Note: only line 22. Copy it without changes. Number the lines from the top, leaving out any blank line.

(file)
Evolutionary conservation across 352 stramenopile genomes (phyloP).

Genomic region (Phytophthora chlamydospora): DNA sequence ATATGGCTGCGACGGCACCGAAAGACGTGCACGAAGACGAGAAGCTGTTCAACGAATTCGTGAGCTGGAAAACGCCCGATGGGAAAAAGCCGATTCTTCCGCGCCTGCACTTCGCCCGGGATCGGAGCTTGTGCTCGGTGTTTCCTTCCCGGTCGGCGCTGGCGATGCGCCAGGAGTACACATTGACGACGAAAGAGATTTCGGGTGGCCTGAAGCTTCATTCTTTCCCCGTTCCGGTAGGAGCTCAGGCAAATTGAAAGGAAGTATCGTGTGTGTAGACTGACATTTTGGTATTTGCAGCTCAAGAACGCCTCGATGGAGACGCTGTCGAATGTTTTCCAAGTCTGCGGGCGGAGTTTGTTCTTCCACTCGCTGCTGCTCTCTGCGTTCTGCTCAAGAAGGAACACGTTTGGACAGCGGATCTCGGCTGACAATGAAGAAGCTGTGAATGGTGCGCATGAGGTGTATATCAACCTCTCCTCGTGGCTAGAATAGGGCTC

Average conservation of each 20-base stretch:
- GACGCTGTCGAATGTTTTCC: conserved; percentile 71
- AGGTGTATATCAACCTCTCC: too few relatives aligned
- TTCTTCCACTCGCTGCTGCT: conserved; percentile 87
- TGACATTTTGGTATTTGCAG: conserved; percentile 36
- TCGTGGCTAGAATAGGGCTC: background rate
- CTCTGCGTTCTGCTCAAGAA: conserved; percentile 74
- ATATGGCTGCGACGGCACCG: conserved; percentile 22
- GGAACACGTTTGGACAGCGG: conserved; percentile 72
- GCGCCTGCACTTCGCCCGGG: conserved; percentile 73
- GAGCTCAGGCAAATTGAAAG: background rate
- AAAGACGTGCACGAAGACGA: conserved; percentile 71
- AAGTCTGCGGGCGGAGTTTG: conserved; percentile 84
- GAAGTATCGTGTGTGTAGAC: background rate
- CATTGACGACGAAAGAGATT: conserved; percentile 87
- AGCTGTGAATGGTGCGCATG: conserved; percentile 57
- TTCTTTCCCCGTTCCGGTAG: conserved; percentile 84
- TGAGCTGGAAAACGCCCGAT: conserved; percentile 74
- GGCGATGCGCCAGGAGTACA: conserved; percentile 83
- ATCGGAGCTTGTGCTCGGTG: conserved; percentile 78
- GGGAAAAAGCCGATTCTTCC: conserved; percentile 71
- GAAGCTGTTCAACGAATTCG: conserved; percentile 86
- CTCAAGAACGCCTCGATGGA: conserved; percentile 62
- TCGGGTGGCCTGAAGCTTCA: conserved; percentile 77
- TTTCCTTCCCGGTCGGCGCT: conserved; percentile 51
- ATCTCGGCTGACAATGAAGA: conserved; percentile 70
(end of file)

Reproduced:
- ATCGGAGCTTGTGCTCGGTG: conserved; percentile 78